Posted 6 years ago
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Seasider2
Posts: 369

Take marks100 s advice. That is software that does the trick, will not mess up your pc and is recommended by many experience people on this site. Any other stuff could cause you more problems.
Make my pc faster software is rarely, if ever, suggested here.

Harry

This is just one review on SpeedUpMyPC. http://www.reviewcentre.com/reviews146947.html

Posted 6 years ago
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JohnZoher
Posts: 3

I used SpeedUpMyPC on one of my old computers. Luckily I haven't installed it on my new pc.

Posted 6 years ago
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vistamike
Posts: 10945

Steer well clear of uniblue products, they will certainly cause more problems. Stick to the above as recommended by mark and others.
So called registry cleaners are mostly scams. You will find many topics here regarding reg cleaners

Mike

Posted 6 years ago
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ispalten
Posts: 6259

John,

"The truth is the more corrupt registry files your computer has, the more it struggles to read them.", sorry, NOT true...

If anything is CORRUPT in the registry, you are in big trouble.

Usually Registry problems, missing file links, empty keys, and orphaned entries, are about all you'll see in the registry in terms of problem. Missing file links are the most prevalent I'd say. Point to a program or file that doesn't exist. None of these are CORRUPT in the sense the entry can't be read.

Dangerous removals are the non-obvious ones. Those 'empty' keys and missing file links, which can contain other data. Remove some (not all) of these and you can have problems, some a long time later.

Why is the Registry a contributor to slow running and booting? Because it is a LARGE file and depending how accessed it can take time. That is why cleaners tend to offer up some relief in booting and starting some programs, but it isn't really a significant time savings either. Matter of fact, many things removed, such as Most Recently Used (MRU) Lists will be put right back by programs.

If a system is running slow and gets slower over time, it usually can be traced to added start up programs and services, not the growth/bloat of the registry.

Irv S.

Posted 6 years ago
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billy12345
Posts: 288

As per marks100, think I'll give a shot at running Ccleaner, Defraggler, and Revo, in that order and see how things go...we shall see. Thanks all.

Posted 6 years ago
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LH
Posts: 20002

Run Defraggler last.

Posted 6 years ago
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germ-x
Posts: 5310

billy12345, What are the spec's of your system? Mobo, CPU, Ram, Hdd,
Have you looked at your startup programs to see if something is hogging your system down.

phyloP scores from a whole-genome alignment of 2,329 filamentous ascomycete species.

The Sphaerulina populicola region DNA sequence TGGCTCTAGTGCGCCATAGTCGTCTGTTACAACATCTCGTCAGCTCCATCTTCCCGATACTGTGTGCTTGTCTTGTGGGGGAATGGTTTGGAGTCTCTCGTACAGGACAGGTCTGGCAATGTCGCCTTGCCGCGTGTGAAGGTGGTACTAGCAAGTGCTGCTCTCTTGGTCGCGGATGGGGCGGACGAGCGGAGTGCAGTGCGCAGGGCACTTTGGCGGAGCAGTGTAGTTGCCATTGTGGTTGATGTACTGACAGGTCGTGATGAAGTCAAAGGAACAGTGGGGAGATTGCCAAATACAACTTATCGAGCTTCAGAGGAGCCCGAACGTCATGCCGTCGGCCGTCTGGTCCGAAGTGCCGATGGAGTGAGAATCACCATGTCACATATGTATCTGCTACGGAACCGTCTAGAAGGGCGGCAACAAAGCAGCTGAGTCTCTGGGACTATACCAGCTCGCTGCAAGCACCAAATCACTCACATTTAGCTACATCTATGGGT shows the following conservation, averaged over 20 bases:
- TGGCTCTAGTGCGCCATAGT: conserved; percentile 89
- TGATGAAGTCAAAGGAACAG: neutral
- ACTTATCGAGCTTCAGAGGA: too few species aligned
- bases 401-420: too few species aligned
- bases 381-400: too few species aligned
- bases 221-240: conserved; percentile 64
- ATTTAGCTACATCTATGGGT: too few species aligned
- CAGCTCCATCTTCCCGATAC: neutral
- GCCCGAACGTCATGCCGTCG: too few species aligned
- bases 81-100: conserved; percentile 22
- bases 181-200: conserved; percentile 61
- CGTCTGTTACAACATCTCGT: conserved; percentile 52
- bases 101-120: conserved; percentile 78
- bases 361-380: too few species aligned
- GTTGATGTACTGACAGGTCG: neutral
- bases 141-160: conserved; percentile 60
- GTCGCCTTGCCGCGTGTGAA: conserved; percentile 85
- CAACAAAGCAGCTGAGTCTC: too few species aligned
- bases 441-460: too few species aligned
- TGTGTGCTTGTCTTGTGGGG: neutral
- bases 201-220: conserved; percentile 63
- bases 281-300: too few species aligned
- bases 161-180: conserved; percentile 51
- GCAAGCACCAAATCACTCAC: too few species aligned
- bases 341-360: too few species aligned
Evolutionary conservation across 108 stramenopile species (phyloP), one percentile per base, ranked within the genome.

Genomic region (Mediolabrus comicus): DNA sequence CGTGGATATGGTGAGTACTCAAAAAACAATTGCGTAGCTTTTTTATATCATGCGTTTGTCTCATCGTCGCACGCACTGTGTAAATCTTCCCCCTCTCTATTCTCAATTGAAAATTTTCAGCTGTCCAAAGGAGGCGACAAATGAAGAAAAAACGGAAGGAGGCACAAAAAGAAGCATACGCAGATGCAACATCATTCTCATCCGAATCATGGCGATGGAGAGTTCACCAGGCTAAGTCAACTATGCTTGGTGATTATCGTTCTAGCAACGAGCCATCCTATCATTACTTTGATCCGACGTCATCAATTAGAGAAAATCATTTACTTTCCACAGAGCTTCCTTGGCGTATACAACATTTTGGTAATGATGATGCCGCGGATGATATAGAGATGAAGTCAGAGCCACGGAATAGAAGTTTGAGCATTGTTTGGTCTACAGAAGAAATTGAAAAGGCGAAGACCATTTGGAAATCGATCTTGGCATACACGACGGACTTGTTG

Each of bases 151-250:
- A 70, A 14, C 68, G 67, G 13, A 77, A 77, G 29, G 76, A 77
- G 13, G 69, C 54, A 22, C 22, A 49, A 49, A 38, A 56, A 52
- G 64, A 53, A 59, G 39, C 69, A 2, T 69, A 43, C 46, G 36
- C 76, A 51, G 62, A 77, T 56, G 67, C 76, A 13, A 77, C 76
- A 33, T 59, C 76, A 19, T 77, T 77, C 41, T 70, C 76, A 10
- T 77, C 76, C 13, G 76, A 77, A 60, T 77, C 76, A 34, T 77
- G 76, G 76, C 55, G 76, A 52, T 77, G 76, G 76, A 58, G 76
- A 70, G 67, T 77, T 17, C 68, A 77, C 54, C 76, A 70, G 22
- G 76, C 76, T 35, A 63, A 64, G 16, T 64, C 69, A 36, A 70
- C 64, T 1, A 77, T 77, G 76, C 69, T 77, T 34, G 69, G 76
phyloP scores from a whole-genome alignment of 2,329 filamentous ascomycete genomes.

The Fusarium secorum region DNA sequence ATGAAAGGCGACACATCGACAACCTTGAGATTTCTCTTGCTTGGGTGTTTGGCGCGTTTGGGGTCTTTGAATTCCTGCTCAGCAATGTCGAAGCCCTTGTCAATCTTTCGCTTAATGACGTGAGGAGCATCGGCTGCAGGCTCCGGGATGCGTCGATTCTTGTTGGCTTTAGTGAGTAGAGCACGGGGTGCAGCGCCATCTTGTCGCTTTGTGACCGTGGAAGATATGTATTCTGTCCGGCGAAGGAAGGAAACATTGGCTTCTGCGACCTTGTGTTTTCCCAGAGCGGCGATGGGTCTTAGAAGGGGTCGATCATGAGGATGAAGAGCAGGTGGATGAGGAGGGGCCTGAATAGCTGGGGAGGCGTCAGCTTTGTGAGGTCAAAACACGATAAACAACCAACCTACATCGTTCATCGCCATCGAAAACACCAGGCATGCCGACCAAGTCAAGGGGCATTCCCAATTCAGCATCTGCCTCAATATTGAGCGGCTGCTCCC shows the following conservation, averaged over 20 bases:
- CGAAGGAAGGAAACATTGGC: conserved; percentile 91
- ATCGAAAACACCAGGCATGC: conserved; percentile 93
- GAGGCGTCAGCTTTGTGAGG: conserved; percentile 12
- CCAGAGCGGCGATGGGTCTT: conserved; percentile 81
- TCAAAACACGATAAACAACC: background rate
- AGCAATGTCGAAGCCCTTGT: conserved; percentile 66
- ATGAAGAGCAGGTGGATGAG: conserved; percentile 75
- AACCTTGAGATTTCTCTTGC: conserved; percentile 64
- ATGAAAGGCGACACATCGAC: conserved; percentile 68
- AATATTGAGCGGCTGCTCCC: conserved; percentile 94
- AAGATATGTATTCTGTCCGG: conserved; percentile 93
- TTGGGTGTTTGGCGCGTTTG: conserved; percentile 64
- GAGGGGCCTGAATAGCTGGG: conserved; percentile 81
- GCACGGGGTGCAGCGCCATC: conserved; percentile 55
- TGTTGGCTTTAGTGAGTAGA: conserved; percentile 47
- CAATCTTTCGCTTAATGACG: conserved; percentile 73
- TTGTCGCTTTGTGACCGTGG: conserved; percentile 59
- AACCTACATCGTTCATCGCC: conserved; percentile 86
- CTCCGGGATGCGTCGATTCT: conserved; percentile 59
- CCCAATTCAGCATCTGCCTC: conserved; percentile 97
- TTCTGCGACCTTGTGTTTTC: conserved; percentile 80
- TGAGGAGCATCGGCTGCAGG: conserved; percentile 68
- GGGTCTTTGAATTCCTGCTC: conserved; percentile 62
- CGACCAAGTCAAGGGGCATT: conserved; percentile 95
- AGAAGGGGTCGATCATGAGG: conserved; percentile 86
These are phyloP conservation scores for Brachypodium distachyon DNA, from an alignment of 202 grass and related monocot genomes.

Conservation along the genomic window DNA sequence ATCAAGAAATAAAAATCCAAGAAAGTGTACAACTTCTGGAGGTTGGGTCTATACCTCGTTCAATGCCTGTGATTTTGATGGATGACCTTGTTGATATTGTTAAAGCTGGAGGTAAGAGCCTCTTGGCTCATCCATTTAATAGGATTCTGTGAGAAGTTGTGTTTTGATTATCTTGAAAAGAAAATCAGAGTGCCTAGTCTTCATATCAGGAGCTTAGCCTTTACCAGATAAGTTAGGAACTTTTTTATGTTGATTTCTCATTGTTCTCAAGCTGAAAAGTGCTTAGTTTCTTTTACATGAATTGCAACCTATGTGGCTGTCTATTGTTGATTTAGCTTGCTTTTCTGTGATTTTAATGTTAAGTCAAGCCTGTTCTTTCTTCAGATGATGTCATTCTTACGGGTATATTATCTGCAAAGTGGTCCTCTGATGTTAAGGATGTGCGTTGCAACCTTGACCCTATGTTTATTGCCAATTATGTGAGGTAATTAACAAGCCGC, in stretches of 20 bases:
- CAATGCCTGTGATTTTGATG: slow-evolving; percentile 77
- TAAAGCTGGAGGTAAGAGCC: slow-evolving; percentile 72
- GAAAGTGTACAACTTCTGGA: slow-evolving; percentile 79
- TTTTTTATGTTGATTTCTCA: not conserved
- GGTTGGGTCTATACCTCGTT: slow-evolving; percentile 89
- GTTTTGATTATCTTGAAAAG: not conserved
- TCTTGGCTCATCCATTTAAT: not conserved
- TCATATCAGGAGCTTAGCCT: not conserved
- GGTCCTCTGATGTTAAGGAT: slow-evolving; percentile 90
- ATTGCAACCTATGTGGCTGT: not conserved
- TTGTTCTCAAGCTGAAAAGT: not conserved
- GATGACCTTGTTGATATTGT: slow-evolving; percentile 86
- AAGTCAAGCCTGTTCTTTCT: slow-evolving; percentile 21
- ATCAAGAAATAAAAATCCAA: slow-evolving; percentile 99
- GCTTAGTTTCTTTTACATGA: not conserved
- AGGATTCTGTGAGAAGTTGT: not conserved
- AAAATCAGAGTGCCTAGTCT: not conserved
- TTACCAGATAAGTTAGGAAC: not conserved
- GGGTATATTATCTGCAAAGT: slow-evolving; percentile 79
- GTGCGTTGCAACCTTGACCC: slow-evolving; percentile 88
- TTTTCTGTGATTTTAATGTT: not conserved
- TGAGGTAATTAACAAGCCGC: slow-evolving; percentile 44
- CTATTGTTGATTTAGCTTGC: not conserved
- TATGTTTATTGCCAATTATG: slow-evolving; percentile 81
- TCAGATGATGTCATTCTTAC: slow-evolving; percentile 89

When was the last time you removed all your unwanted cookies, temp files, etc.
Ccleaner will do this for you.
When you did your free scan and got the 1433 errors did you scroll down and look at some? They might be leftover junk from uninstalled programs as mentioned above. Some you probably recognized at least in part.
Stick with the recommended utilities as suggested above as they are safe and infact they do a pretty good job.

g-x

Posted 6 years ago
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marks100
Posts: 4507

revo will show you a screen of all your programs you have installed any you wish to remove click on the icon the select ''uninstall'' at the top ''toolbar'', you then will see a box select ''advance mode'' it will make a back-up then create a ''restore point'' if the program came with a uninstaller it will use that when its finished click ''scan'' then select all, > delete > then click Finnish all traces of that program will be removed.

mark.

Posted 6 years ago
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billy12345
Posts: 288

I did all 3 of them.
1. Is running Ccleaner the same as deleting temp internet files, etc...only more efficient?
2. Is Defraggler the same as running disk defragmenter... " " "
3. Is Revo same as add/remove program I have... " " "

Posted 6 years ago
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raphoenix
Posts: 14920

billy12345,

YES and BETTER if you Configure the programs correctly. :) :)

Enjoy !

Rick P.

Posted 6 years ago
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billy12345
Posts: 288

germ-x - Don't know anything about specs on mobo or where to find it. Processor says 3800+ 1.01GHz. A 250GB Hard Drive, memory is DDR PC3200. Has 4 slots, came with 1GB (2x512). Maximum is 4GB. I later doubled it to 2GB by adding another 512 into each of the 2 remaining empty slots, but it made absolutely no difference at all. I spoke with whs on here about it, he said there was a way to check if they were defective, but it's a complex process (for me) to try to do. Everyone said I should have seen a good difference. I was thinking maybe the CPU of only 1.01GHz can only handle 1GB well? But then, why would comp have 4 slots and be rated for a maximum of 4GB?

Posted 6 years ago
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whs
Posts: 17584

Billy, is this a HP system?

Posted 6 years ago
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billy12345
Posts: 288

no, Acer

Posted 6 years ago
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ispalten
Posts: 6259